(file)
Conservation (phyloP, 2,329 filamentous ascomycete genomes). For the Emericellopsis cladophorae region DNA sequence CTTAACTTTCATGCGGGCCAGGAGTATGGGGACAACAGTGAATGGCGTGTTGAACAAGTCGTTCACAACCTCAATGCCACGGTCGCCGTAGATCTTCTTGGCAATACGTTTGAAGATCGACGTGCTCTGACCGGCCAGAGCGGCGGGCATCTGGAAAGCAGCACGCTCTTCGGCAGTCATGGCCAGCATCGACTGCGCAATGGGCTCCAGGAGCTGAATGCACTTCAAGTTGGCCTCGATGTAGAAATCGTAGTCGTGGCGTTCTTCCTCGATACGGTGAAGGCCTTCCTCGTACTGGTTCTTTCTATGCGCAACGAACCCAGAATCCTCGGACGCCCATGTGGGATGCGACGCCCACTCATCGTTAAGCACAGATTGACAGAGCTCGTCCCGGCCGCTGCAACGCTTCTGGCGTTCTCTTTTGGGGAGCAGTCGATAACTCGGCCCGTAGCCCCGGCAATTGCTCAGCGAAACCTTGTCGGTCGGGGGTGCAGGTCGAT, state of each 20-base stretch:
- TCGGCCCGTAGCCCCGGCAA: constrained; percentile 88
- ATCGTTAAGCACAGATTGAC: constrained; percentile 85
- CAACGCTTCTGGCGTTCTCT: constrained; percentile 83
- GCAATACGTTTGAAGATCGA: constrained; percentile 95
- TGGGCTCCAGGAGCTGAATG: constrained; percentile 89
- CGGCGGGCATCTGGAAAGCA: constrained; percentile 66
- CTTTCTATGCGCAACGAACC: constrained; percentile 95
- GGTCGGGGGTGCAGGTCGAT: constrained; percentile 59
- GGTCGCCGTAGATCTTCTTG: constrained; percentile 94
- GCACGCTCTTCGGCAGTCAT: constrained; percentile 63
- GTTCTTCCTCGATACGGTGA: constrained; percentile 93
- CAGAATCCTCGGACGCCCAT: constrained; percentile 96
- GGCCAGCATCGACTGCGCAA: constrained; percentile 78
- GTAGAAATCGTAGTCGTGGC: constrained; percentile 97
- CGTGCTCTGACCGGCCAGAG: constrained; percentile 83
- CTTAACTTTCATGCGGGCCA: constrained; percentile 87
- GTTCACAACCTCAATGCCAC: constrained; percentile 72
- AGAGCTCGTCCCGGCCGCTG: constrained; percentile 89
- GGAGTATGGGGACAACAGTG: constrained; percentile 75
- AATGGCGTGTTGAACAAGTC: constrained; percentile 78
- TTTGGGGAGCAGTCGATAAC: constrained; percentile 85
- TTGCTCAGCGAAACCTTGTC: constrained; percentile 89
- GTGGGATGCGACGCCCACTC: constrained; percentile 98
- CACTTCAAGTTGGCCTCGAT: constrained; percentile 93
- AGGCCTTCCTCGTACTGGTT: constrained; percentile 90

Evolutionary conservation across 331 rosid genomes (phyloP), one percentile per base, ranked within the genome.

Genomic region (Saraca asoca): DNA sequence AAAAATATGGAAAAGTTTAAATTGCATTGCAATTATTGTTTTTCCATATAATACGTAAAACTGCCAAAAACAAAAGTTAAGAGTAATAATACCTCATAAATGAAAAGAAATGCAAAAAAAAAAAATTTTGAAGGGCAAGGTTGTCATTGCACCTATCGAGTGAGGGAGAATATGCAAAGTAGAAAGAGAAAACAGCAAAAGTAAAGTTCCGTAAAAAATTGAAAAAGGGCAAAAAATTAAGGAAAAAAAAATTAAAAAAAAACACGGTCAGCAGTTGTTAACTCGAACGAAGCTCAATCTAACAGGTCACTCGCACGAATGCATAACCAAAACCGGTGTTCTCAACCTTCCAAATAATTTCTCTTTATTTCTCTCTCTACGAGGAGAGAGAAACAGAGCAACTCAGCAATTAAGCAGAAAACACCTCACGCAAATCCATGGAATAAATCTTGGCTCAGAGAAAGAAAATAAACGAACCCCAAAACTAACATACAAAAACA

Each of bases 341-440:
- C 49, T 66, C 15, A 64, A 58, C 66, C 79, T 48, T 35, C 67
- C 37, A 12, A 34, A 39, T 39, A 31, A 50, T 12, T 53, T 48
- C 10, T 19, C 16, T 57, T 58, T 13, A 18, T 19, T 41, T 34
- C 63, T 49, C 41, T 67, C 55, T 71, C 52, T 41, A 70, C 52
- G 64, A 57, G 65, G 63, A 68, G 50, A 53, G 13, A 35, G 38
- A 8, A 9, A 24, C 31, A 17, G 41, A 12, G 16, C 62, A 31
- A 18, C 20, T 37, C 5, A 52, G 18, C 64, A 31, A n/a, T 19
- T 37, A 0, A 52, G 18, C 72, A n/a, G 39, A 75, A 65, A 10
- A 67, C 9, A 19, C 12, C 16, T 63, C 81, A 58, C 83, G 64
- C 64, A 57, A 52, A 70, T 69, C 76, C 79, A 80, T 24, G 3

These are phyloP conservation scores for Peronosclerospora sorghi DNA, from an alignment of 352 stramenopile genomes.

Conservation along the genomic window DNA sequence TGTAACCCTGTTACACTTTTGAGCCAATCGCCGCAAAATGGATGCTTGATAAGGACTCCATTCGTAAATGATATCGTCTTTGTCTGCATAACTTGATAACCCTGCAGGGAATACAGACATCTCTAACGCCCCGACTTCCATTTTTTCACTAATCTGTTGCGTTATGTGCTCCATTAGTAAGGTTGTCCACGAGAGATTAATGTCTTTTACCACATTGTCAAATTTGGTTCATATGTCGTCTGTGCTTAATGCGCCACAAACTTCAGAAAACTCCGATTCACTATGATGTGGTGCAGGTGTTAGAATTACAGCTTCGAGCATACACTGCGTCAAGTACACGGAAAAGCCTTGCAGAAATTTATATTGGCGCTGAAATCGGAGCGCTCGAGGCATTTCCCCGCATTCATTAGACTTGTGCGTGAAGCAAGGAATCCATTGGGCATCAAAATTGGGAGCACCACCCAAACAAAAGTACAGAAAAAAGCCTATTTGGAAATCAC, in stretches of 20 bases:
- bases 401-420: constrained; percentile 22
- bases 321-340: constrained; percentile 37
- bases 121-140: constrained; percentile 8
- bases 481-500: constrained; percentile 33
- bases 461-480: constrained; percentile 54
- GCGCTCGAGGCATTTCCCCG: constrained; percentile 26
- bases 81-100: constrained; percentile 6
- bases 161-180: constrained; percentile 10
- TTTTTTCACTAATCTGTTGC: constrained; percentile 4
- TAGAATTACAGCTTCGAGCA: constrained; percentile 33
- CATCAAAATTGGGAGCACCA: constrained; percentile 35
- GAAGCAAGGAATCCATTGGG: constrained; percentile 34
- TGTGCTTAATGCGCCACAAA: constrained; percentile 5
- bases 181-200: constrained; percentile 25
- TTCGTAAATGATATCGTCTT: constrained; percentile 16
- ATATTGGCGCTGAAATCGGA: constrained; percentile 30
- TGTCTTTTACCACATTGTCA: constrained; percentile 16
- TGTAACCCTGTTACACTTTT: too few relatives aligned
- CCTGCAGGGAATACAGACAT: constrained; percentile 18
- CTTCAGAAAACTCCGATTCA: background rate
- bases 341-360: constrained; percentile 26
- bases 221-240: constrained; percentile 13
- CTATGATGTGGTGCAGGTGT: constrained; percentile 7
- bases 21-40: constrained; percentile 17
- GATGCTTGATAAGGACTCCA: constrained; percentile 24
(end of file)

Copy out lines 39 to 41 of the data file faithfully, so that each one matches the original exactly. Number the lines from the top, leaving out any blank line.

- C 64, A 57, A 52, A 70, T 69, C 76, C 79, A 80, T 24, G 3

These are phyloP conservation scores for Peronosclerospora sorghi DNA, from an alignment of 352 stramenopile genomes.

Conservation along the genomic window DNA sequence TGTAACCCTGTTACACTTTTGAGCCAATCGCCGCAAAATGGATGCTTGATAAGGACTCCATTCGTAAATGATATCGTCTTTGTCTGCATAACTTGATAACCCTGCAGGGAATACAGACATCTCTAACGCCCCGACTTCCATTTTTTCACTAATCTGTTGCGTTATGTGCTCCATTAGTAAGGTTGTCCACGAGAGATTAATGTCTTTTACCACATTGTCAAATTTGGTTCATATGTCGTCTGTGCTTAATGCGCCACAAACTTCAGAAAACTCCGATTCACTATGATGTGGTGCAGGTGTTAGAATTACAGCTTCGAGCATACACTGCGTCAAGTACACGGAAAAGCCTTGCAGAAATTTATATTGGCGCTGAAATCGGAGCGCTCGAGGCATTTCCCCGCATTCATTAGACTTGTGCGTGAAGCAAGGAATCCATTGGGCATCAAAATTGGGAGCACCACCCAAACAAAAGTACAGAAAAAAGCCTATTTGGAAATCAC, in stretches of 20 bases: